After a blow to the head, it can be difficult to determine the severity of the injury or whether it is life-threatening. This is a major cause for concern since the Centers for Disease Control and Prevention have cited brain injuries as the top cause of both death and disability for people under the age of 35.
As the Washington Post reports, around 1.4 million people experience a traumatic brain injury every year in the United States. A Spartanburg injury lawyer knows that triaging these patients is a challenge that doctors face. Now, however, a new test could be the solution to identifying when a brain injury is serious.
Eye-Tracking Technology Could Improve Brain Injury Diagnostics
Traditional brain imaging techniques are limited and concussions, the most common form of brain injury, often evade detection when a brain scan is performed.
Researchers have been exploring the possibility of using an eye-tracking tool to better diagnose and treat sufferers of traumatic brain injury (TBI). New York University’s Langone Medical Center conducted a large-scale study of 169 veterans to see if eye-tracking worked. Of the veterans, 157 were healthy and 12 had known problems including either:
- Brain swelling in the area near the nerves in the brain responsible for moving the eyes up and down or
- Actual damage to the optical nerves in the brain.
All of the veterans were asked to watch a music video or a television clip for a 3.5 minute period of time. The eye movement of the participant’s was monitored as they watched. The research found that the healthy subjects had a ratio of vertical-to-horizontal movements of the eyes that was close to one-to-one. In other words, they moved their eyes up, down and side-to-side close to equally when watching the video.
For the subjects with known problems with the optical nerves, however, the eye movement ratio was “significantly skewed” depending upon which nerves were affected.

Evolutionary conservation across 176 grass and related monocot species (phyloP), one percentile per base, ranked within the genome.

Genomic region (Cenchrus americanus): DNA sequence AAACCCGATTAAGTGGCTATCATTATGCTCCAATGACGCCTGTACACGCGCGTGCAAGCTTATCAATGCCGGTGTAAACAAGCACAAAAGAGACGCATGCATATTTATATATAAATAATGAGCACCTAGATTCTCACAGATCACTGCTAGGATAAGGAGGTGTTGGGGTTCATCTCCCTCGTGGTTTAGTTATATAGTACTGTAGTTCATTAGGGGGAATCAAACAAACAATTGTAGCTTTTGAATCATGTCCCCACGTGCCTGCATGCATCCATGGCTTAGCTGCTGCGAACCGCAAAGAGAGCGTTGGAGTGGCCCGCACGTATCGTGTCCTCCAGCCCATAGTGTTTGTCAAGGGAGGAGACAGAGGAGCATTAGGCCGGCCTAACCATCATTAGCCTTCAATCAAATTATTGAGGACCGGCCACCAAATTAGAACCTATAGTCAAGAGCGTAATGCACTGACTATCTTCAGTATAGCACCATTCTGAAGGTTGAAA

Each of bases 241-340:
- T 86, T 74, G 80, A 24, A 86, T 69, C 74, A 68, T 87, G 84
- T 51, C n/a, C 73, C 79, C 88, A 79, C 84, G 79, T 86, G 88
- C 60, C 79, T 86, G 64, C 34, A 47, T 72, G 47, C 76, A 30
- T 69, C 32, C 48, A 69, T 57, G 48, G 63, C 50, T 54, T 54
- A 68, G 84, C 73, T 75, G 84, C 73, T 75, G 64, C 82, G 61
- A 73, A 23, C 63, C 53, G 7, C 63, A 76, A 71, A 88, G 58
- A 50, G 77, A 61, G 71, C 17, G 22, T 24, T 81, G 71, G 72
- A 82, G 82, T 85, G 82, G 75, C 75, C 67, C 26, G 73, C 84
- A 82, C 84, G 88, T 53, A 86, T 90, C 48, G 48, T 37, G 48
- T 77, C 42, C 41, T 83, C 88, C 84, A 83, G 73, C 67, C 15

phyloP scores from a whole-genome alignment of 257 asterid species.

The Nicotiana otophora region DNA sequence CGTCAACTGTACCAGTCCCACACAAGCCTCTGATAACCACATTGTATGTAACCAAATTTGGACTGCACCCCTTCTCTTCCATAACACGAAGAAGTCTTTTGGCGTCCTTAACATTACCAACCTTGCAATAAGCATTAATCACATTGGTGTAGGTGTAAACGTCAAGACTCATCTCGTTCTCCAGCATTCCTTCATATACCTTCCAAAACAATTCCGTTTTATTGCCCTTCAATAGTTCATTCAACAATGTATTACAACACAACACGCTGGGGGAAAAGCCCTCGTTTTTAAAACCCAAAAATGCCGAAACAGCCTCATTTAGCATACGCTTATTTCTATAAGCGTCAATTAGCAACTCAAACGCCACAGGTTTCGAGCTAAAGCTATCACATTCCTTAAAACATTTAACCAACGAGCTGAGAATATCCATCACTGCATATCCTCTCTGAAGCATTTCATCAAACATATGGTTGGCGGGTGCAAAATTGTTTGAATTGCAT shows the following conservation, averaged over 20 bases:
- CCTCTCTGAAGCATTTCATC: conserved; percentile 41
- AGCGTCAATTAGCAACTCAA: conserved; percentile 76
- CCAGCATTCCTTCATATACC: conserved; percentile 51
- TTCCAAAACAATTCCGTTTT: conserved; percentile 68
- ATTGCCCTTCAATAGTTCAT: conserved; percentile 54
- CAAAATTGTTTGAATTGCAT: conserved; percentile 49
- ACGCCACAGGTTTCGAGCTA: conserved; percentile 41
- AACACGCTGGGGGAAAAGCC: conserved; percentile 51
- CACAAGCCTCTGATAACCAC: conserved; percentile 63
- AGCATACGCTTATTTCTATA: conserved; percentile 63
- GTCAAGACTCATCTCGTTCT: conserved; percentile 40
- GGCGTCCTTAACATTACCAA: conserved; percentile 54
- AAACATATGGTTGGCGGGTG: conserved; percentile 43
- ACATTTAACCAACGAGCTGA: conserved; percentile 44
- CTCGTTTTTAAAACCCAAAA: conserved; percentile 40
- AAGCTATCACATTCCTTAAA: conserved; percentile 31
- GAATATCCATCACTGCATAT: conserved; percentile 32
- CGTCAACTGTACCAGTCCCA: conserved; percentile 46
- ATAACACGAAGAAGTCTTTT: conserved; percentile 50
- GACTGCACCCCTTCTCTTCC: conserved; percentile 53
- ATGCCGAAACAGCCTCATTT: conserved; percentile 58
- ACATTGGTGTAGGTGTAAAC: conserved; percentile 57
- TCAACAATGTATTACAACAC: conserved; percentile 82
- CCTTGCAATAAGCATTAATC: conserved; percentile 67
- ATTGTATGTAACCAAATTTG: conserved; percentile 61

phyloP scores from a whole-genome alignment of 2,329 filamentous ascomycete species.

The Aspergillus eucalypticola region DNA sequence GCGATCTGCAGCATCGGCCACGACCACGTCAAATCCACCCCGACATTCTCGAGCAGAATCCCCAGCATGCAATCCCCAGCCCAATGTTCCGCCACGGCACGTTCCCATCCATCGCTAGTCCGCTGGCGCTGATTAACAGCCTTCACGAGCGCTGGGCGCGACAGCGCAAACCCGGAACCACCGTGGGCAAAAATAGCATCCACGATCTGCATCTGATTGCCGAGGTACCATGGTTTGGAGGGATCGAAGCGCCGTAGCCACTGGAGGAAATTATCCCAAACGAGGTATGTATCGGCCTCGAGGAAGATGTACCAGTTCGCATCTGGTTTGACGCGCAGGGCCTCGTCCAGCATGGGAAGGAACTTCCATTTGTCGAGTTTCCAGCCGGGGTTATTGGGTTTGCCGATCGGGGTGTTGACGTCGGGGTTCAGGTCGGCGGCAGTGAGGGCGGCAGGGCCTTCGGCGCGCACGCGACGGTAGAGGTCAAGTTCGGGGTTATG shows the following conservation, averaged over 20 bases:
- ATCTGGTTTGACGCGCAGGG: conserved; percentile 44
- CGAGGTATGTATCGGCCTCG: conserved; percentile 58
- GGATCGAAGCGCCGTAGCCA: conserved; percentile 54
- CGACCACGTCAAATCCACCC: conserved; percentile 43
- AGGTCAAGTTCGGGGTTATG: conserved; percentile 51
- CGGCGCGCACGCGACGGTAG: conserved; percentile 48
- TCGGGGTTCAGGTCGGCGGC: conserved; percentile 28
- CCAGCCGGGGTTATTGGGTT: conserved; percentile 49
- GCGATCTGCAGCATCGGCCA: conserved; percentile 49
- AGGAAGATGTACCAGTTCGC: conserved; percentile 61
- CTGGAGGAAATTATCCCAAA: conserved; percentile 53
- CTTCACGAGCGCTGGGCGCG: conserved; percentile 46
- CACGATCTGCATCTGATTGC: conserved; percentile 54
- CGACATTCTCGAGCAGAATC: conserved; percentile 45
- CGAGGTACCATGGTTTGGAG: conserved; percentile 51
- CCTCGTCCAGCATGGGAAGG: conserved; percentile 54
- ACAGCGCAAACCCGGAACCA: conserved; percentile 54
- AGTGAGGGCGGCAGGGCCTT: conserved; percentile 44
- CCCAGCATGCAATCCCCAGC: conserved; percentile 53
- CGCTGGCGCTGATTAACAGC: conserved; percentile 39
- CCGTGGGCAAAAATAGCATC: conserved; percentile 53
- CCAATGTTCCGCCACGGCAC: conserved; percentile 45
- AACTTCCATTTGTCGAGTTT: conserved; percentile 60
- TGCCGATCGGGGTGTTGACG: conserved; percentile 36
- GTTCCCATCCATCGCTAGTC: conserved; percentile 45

For all of the 12 injured veterans, the researchers were able to successfully identify the area of the injury to the brain or the weakness in the optical nerves solely from determining how the ratio of eye movements was affected.
This could be a potential breakthrough because it “suggests a potential new method for classifying and quantitating the extent of the injury,” according to the co-director for the Steven & Alexandra Cohen Veterans Center for the Study of Post-Traumatic Stress and Brain Injury.
Clinical trials for treating brain injury have routinely failed before due to the difficulty of diagnosing and quantifying the extent of the damage. Eye scans are a really non-invasive and cost-effective way to assess the part of the brain that is damaged and to provide insight into the severity of the problems.
Hopefully, if this new diagnostic method takes off, patients will be able to receive better and more prompt care for injuries and the severe and potentially fatal consequences of brain injury may become more treatable.
Contact the Carolina injury lawyers at the Lee Law Offices by calling 800-887-1965.
More Blog Entries:
Nguyen v. Western Digital Corp: On the Statute of Limitations in Personal Injury Cases, Oct. 14, 2014, Winston-Salem Injury Lawyer Blog